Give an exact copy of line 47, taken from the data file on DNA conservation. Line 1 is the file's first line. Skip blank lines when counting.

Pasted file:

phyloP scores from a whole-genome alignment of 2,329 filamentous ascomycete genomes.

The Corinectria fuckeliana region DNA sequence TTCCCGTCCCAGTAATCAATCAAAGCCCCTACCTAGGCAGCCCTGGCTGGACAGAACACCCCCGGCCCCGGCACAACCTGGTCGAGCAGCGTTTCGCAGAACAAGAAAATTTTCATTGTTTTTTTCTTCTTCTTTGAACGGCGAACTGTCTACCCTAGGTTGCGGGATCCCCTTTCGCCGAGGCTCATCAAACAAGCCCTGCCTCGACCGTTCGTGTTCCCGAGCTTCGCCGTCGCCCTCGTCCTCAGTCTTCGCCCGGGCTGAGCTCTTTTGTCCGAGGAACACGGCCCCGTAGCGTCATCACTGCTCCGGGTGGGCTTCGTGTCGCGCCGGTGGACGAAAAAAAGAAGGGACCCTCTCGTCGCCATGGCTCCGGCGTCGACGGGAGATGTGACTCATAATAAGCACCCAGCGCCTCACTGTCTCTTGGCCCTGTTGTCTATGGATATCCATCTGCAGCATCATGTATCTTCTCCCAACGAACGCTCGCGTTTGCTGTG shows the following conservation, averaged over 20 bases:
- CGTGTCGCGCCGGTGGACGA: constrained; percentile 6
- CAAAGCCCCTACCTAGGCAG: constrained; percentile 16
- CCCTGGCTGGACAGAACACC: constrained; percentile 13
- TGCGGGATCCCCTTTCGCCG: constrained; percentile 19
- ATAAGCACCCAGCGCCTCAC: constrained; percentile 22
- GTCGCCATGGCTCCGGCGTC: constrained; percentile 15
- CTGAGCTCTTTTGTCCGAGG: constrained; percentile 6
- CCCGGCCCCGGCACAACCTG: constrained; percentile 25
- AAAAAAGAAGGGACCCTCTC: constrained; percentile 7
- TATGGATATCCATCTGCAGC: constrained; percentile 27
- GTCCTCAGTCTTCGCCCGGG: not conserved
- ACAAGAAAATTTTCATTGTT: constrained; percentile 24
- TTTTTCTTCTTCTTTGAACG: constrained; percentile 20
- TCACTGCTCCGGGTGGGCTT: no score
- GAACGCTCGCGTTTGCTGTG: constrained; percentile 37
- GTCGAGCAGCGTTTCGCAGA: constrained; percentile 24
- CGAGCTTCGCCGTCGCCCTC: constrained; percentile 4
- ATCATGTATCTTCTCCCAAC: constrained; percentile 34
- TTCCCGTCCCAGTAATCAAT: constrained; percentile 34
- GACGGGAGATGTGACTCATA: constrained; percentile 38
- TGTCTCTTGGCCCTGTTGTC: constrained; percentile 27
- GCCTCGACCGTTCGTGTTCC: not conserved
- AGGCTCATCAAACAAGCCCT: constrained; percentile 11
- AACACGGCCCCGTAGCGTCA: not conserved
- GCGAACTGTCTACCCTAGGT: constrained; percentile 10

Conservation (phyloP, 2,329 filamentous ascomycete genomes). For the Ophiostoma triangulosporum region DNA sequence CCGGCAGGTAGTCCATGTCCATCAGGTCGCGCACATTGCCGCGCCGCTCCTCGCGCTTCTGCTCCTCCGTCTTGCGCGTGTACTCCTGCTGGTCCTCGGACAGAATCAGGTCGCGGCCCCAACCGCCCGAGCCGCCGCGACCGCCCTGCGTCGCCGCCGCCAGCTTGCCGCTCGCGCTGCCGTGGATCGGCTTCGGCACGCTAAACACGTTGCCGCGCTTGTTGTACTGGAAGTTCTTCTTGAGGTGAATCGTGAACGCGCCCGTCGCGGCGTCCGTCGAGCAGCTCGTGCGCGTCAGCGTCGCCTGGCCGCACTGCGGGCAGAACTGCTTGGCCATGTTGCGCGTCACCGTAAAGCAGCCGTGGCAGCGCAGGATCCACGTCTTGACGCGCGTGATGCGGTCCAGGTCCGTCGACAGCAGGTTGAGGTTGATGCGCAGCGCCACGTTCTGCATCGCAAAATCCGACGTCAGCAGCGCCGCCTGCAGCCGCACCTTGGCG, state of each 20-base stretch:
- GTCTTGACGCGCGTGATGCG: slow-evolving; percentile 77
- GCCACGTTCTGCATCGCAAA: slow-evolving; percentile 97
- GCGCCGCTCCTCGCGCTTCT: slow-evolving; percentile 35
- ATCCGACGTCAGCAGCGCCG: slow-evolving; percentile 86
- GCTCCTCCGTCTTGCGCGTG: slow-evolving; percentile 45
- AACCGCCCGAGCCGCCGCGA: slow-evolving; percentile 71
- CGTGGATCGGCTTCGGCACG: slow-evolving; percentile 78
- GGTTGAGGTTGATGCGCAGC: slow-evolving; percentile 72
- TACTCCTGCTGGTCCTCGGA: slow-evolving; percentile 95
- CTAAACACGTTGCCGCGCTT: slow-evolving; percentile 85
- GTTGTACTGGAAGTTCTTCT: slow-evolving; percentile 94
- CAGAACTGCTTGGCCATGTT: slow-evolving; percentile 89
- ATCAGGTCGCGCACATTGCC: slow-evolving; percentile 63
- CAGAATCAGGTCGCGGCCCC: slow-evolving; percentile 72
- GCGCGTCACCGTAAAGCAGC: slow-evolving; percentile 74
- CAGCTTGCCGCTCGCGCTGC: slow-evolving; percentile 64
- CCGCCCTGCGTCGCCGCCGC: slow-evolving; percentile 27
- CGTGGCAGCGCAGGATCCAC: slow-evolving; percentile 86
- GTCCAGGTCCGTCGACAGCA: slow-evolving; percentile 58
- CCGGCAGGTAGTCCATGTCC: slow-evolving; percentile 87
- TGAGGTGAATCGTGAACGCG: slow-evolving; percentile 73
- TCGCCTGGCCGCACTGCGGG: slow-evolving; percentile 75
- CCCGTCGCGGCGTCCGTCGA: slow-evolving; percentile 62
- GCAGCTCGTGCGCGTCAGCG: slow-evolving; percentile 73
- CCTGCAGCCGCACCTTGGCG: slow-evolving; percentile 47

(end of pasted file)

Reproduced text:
- GTCCAGGTCCGTCGACAGCA: slow-evolving; percentile 58